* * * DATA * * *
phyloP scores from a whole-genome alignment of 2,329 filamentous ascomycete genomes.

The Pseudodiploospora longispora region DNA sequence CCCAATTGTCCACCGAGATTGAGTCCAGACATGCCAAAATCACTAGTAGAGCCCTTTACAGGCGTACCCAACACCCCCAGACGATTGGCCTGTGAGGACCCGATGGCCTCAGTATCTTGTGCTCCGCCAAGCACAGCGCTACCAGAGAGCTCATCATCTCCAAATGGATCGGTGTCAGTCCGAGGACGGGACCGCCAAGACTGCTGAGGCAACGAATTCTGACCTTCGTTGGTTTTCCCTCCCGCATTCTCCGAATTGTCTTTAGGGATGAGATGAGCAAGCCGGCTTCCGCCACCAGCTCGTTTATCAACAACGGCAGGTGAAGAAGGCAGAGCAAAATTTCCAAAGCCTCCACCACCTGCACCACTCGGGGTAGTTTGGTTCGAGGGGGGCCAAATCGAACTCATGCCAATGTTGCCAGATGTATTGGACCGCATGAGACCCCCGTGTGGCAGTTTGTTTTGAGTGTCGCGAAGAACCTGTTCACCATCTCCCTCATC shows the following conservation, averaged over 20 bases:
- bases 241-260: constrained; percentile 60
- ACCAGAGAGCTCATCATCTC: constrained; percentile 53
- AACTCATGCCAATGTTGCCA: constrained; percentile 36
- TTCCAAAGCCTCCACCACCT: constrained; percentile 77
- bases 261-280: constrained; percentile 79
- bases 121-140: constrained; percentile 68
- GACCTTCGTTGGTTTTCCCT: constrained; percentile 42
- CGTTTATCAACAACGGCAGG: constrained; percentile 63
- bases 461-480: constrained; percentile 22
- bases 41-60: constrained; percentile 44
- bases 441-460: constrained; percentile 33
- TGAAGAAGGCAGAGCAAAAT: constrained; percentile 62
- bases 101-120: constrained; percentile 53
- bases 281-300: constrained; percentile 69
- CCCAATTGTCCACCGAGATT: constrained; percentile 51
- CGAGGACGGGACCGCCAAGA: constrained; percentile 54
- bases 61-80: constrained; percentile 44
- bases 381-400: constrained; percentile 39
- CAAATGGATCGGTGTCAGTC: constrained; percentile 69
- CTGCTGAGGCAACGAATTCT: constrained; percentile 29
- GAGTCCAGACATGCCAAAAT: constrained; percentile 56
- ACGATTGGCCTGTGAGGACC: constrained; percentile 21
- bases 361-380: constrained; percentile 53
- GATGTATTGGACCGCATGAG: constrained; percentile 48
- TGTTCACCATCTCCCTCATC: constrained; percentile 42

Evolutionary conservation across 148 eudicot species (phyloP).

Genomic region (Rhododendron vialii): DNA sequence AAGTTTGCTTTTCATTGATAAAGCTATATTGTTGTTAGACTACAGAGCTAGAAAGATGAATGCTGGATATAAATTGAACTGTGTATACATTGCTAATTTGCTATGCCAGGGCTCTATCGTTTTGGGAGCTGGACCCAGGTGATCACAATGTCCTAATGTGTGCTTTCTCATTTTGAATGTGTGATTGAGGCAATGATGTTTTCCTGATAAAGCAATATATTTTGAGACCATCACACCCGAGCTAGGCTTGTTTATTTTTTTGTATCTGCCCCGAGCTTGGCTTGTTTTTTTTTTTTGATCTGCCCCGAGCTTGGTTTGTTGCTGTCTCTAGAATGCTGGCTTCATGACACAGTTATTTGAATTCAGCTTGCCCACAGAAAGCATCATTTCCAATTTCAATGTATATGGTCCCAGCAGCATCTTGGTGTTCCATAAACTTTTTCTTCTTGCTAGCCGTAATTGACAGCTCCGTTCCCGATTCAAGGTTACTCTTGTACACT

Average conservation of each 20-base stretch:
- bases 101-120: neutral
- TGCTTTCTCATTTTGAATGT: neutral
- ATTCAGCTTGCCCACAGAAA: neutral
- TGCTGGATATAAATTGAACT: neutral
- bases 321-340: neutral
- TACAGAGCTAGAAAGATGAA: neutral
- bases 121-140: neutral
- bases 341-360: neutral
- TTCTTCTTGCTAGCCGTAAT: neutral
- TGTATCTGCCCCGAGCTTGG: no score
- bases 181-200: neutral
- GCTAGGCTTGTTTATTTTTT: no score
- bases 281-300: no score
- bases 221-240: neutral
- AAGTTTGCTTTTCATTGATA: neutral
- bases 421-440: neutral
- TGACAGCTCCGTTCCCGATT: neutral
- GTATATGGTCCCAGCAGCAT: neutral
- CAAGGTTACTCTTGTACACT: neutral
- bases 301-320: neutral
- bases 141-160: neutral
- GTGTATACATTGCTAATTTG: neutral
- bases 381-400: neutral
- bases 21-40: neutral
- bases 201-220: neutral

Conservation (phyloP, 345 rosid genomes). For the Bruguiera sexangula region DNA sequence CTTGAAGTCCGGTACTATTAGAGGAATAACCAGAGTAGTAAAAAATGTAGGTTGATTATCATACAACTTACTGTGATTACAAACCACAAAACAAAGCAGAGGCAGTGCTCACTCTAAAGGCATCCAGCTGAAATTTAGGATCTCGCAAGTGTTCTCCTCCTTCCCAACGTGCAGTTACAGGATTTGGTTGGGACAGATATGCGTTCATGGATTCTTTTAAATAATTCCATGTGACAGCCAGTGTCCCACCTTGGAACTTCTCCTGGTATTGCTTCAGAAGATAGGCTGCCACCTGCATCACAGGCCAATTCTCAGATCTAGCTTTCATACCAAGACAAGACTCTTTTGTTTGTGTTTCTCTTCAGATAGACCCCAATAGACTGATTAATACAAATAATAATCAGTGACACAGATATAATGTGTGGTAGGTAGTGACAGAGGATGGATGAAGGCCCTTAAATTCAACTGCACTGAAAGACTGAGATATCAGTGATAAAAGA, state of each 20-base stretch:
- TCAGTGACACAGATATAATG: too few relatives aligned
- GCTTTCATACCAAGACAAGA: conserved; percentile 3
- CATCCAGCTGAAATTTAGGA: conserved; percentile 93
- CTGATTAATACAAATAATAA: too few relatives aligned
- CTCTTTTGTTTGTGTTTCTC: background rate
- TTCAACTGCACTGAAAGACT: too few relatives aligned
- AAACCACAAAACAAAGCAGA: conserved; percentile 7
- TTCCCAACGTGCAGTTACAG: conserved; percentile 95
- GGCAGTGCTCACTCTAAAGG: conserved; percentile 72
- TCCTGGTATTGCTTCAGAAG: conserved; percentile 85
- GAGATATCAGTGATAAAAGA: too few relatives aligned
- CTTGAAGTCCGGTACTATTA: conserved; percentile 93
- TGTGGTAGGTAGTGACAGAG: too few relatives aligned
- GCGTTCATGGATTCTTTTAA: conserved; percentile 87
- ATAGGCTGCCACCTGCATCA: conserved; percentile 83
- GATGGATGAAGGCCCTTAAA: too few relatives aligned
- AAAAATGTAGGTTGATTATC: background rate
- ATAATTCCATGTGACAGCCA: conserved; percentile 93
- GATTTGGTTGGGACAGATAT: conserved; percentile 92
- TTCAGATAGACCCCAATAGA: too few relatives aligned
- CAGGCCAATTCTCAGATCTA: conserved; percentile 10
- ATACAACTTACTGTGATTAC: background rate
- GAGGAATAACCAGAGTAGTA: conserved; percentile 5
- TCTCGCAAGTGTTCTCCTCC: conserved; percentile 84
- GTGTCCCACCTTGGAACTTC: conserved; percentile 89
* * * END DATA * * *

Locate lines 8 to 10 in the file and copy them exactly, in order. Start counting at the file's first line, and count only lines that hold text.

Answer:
- bases 121-140: constrained; percentile 68
- GACCTTCGTTGGTTTTCCCT: constrained; percentile 42
- CGTTTATCAACAACGGCAGG: constrained; percentile 63